Water kefir grains: what they are and how to use them to craft tasty and healthier homemade sodas
Ever since kombucha has exploded onto store shelves as the coolest drink in the Functional Beverages category (according to industry folks, this means that they have a perceived or real health benefit as their primary appeal), people have been searching for the next cool thing in drinks to commercialize. Some companies are already cracking the code, but water kefir is far from new. It lends itself best to home-made, or micro-brewed batches, so I think it’ll be awhile before they get it right. In the meantime, I recommend you search out some kefir grains and try it for yourself!
Water kefir, also known as sugar kefir, fruit kefir, tibicos, ginger beer plant among other names, is a probiotic, fizzy drink that can range from quite sweet to very lemon-y. Water kefir has many variations and is used to ferment drinks in many corners of the world, from Hawaii, to the Phillipines and South and Central America. It has local names, and slightly varied appearance in terms of opacity and strength of the physical grains. The cultures passed around locally have adapted to local fruit sugars, and each carries a different complex of bacteria and yeasts.
Some people prefer it to kombucha for its clean, less yeasty taste. The taste is sometimes compared to sparkling lemonade or cider. Since no tea or herbs are necessarily added, it also does not have that slightly bitter taste that kombucha can have.
The water kefir culture is referred to as kefir grains. Quite unlike the kombucha SCOBY pellicule and also un-related to dairy kefir (which looks more like gelatinous cauliflower florets), the translucent, gelatinous so-called ‘grains’ range in size from tiny gravel-like bits to pieces as big as marbles. They are somewhat fragile, breaking apart when stirred or handled. A matrix of live bacterial cultures, proteins and yeasts, the water kefir grains are actually another form of SCOBY, different from kombucha or jun, but a Symbiotic Culture of Bacteria and Yeast nonetheless.
Where to get water kefir grains?
As with kombucha SCOBIES, if you can track down a community of people who ferment various foods and drinks, you will likely bring up water kefir, and be hot on the tracks of someone who makes it and will share the grains with you. In my experience, since they are somewhat more care-intensive than kombucha, they are a bit trickier to track down. The labs that grow and ship cultures – Cultures for Health as well as GEM cultures – will ship dried, live (not powdered) water kefir cultures to you that you can re-hydrate using their instructions. They should liven back up and start brewing soon, even reproducing so you can share them with your friends.
What to feed water kefir
The medium that water kefir grains prefer is plain sugar, along with some nutrients from fruit.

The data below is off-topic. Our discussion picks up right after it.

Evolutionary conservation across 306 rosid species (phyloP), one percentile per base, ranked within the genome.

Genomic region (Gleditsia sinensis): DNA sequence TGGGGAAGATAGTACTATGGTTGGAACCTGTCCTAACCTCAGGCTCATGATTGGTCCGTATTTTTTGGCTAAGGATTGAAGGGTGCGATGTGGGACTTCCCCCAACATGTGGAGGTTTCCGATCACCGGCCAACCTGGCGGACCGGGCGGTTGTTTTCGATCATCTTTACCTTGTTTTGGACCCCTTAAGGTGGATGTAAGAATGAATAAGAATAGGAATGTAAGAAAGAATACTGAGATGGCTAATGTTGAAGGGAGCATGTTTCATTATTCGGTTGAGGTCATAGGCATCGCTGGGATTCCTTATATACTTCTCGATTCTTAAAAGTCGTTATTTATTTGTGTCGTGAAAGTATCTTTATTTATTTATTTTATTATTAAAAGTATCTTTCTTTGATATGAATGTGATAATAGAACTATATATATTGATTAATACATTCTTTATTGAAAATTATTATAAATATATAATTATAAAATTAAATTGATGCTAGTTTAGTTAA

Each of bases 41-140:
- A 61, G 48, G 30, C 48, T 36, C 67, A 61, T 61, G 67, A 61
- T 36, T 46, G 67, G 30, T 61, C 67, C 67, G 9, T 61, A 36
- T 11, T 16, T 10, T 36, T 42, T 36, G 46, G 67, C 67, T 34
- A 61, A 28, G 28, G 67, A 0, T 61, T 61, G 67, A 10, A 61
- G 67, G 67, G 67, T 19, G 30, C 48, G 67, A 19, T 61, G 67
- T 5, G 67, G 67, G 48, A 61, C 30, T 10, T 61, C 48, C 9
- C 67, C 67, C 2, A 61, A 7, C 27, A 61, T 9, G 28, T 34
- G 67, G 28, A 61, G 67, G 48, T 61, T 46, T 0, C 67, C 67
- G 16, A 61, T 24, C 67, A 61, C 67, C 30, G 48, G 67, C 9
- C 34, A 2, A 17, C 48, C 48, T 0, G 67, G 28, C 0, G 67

The most assured method to ferment water kefir is with plain, refined sugar, filtered/clean (but not distilled!) water and optionally adding some pieces of fruit to flavour and increase nutritional value. You can also culture coconut water or fruit juice, but I recommend keeping some kefir grains always in a sugar medium as backup.
This recipe yields a quantity (just 1 liter compared to kombucha which is usually brewed in at least 4 liter batches). Because the fermentation time is short (2-5 days) and the grains need to be fed regularly, it makes sense to make smaller batches more often to keep the grains in regular use.
Note: Unlike kombucha SCOBIES, the water kefir grains do not thrive in a very acidic medium. If you over-brew your grains, they will literally pickle! These somewhat more fragile grains need to be moved to another batch of sweetened water every 2, or maximum 3 days to stay healthy. I had over-brewed a batch once and the grains shrunk almost to the point of disappearing! Needless to say, I had to start over with fresh grains when I was ready to be a better kefir-care-taker.
Fermenting fruit juices and adding syrups
Kefir grains can ferment fruit sugars too, so you can experiment with your excess grains (always keep some in plain sugar-water). Fruit juices that are not too acidic work to produce a fizzy drink. Just put 120-150 ml (4-5 tablespoons) grains into pear, apple, apricot, peach or berry juices. Ferment for 2-3 days and bottle, keeping bottles at room temperature for another 2 days, or until fizzy. For more acidic juices such as passion fruit, guava, citrus, etc., dilute the juice with ½ sugar-water mixture.
Syrups can be added; start with 30 ml (1 tablespoon) of syrup in the secondary (bottled) fermentation. Add maple syrup, molasses, pomegranate molasses or any fruit concentrate syrup or cordial that you love.
Care for your kefir grains
Water kefir takes 2-6 days to ferment, and so is a relatively quick process. The culture is a bit more sensitive than the kombucha culture is. If it is left to over-ferment, the acid that results from the conversion of sugar can actually harm and then kill the culture! Water kefir grains prefer to be fed quite often which is why when I brew mine, I make 1 liter (1 quart) at a time, keeping a rotating jar of water kefir on the counter, mixing up a new batch every few days as I bottle the last batch. Once you find how much water kefir your household consumes per week, you can find your rhythm. Halve or double the batch to keep your culture fed regularly.
What about remaining sugar and alcohol in water kefir?
The fermented water kefir has about 20% the amount of sugar of the original and almost all of it has been converted from sucrose to fructose. As glucose is consumed by the grains it is turned into beneficial organic acids and Co2 (fizz) and very small amounts of alcohol — usually about 0.5-0.75%, but up to about 3% under the right conditions.